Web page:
Subscriber Carl is a copywriter in the make money online and alternative health niches.
Q: What methods do you use to really fine tune in and connect with your subscribers needs – drill right down to the core emotion – and how do you then use this information to communicate with them in:
1) A content email
2) A promo or affiliate offer email
3) To nurture your own future content (email and products)?
The second part of that question is easy—so let me get that out of the way first.
I don’t make a big distinction between “content” and “pitch” emails.
Both are about persuasion. The main difference is where I point that link: It a piece of free content or a paid product?
The fundamentals are all the same.
As for the “how” part—how do you connect with your subscribers’ needs, I don’t have an easy-peasy, 1-2-3 answer.
Getting to know someone is an ongoing process that takes time and effort.
Here’s how I approach it:
When I’m jumping into a new market, the first thing I’ll do is scout out some places where my market is congregating so I can “eavesdrop” on their conversations.
Forum sites, discussion boards, blog comments, Facebook groups… Solid gold all.
Dig for the long threads where people are venting their frustrations and empathizing with each other. You might be shocked what people are willing to share publicly.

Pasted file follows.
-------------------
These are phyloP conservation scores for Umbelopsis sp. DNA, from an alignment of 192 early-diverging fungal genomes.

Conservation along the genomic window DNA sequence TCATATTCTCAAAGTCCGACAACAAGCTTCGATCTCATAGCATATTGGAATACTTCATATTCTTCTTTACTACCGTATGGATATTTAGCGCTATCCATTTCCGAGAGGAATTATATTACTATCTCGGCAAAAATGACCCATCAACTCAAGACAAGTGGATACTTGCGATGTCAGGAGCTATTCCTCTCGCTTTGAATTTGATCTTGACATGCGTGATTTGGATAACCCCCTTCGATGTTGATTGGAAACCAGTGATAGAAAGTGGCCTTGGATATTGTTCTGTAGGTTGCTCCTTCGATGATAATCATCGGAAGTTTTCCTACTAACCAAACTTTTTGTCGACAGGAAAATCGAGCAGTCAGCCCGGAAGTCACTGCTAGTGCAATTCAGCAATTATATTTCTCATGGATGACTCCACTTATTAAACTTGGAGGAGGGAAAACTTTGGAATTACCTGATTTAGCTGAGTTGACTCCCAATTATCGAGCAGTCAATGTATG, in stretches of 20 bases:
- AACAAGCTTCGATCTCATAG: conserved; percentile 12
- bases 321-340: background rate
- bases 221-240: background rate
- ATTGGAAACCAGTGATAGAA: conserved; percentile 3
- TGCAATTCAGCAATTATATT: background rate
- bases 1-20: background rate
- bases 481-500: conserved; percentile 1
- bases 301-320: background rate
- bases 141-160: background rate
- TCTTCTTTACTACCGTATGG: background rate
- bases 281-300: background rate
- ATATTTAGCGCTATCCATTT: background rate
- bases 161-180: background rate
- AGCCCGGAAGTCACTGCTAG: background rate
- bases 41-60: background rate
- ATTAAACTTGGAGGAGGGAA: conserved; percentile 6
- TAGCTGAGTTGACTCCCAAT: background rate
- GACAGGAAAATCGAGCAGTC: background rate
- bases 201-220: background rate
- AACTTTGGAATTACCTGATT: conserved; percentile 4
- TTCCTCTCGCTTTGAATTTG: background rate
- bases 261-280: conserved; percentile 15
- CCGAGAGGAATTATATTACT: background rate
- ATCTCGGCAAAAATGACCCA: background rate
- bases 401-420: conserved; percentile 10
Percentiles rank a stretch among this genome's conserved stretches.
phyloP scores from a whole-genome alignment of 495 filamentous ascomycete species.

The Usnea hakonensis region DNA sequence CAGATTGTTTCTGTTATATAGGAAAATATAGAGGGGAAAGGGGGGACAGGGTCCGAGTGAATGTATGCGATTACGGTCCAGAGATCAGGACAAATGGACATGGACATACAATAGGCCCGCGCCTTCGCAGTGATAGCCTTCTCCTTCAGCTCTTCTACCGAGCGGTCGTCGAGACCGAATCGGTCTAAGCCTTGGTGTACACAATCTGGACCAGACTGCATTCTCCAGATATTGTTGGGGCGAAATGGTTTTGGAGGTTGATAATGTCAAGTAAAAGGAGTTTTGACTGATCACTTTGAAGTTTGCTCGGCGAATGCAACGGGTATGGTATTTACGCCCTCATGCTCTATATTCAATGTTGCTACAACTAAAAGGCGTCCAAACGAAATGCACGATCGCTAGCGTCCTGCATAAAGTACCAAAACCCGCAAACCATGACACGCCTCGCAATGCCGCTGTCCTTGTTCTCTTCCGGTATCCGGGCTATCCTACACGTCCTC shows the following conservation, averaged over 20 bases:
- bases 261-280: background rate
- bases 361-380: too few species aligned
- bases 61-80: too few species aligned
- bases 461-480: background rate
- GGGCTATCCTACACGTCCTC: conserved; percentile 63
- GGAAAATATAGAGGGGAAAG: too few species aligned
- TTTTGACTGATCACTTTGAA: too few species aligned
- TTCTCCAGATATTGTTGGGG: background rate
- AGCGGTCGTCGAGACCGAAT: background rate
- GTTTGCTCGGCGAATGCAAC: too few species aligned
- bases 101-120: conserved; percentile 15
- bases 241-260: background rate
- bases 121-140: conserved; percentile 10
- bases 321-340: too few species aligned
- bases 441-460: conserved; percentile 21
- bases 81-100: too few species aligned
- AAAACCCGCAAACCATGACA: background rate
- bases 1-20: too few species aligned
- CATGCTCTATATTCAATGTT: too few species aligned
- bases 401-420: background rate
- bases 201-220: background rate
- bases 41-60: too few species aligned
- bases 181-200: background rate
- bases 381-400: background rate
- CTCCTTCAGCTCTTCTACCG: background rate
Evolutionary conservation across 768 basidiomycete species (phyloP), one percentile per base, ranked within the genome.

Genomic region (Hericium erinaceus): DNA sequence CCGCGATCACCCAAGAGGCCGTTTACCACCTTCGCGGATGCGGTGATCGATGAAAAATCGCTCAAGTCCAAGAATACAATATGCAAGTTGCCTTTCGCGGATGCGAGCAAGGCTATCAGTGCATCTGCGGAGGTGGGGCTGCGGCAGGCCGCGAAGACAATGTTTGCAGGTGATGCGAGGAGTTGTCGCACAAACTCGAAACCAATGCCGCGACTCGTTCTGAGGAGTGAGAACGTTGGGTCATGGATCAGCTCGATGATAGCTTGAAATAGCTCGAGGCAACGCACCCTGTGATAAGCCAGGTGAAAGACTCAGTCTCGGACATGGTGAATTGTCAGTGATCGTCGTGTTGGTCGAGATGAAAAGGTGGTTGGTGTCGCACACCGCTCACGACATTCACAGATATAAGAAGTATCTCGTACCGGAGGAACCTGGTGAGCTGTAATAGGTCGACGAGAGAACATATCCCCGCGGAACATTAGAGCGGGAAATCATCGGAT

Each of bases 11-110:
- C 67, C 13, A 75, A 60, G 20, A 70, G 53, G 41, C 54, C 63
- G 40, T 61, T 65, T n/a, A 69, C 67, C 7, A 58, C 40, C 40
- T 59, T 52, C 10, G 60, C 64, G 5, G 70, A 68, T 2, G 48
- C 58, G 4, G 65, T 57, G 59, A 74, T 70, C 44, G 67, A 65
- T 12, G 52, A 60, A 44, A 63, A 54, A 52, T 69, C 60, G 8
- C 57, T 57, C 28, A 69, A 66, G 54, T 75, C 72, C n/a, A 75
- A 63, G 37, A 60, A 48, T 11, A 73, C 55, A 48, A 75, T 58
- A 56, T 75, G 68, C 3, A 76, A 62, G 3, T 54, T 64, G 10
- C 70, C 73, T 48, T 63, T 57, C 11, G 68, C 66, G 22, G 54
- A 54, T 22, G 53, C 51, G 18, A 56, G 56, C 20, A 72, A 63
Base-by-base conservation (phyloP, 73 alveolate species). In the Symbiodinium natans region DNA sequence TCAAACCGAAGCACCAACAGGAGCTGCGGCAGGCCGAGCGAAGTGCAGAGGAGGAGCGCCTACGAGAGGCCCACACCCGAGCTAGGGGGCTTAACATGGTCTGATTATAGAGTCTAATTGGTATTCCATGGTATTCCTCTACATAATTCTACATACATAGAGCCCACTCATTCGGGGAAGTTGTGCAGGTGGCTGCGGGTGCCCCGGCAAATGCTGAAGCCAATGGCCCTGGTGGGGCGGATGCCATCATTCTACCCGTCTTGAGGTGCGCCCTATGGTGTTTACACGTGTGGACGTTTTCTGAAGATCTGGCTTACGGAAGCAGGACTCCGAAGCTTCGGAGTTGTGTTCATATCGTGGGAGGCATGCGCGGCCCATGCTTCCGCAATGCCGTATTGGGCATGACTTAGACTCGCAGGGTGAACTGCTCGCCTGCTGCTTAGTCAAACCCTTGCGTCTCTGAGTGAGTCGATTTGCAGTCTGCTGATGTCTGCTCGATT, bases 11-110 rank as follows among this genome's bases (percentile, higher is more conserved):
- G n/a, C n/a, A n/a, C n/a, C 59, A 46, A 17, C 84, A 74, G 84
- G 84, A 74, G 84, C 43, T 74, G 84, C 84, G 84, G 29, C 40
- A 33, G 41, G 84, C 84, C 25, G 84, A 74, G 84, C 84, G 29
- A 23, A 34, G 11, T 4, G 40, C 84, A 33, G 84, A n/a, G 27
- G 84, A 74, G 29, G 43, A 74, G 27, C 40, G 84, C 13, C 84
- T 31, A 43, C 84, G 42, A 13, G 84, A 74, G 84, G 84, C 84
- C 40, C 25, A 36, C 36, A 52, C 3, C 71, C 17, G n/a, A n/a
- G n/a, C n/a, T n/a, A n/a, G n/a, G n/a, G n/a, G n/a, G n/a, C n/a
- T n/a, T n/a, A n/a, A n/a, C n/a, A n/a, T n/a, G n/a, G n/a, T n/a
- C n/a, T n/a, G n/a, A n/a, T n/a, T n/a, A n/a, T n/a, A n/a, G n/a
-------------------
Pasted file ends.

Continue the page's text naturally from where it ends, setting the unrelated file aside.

As you read these conversations, don’t just look at the problems and frustrations—read between the lines for clues about what this person’s daily life might be like.
I’ll compile a document full of fragments and comments, then I print it out and spend some time studying it with a pen and a highlighter.
These bits and pieces start to come together into a picture—a fuzzy picture of what your customers are thinking and feeling and wanting.
So far, so good.
The next step for me is to take everything I’ve uncovered and pull out the most important pieces by creating an “avatar”—a 1-page story about a composite person who represents my ideal customer.
To make this avatar easier to create (and more realistic), I’ll often base it on an actual person, either someone I know well or someone I research online.
Profile articles and interviews are great for this. So is LinkedIn. (You can learn a lot about your customer’s life story from what they put in their LinkedIn profile.)
The truth is, the avatar you write is less important than the process of creating it, which forces you to engage your imagination and look at the world through your customer’s eyes.
It’s kind of like “method acting.” I try to become the person I’m writing to.
I’ll even go so far as to close my own eyes while I do this. I’ll review what I know about the person, and create a mental movie of what it might be like to deal with the problem they’re struggling with.
What am I seeing?
What am I thinking?
What am I feeling?
The goal of all of this is to develop genuine empathy for your customer.
You know you’re on the right track when you start to *feel*—little stabs and twinges of emotion that aren’t yours but still seem real to you.
When you do this legwork to “mind meld” with your customer, it’s not a question of how to connect with them.
You won’t be able to help it.
The empathetic connection will seep into your writing naturally—and your customers will sense it and respond.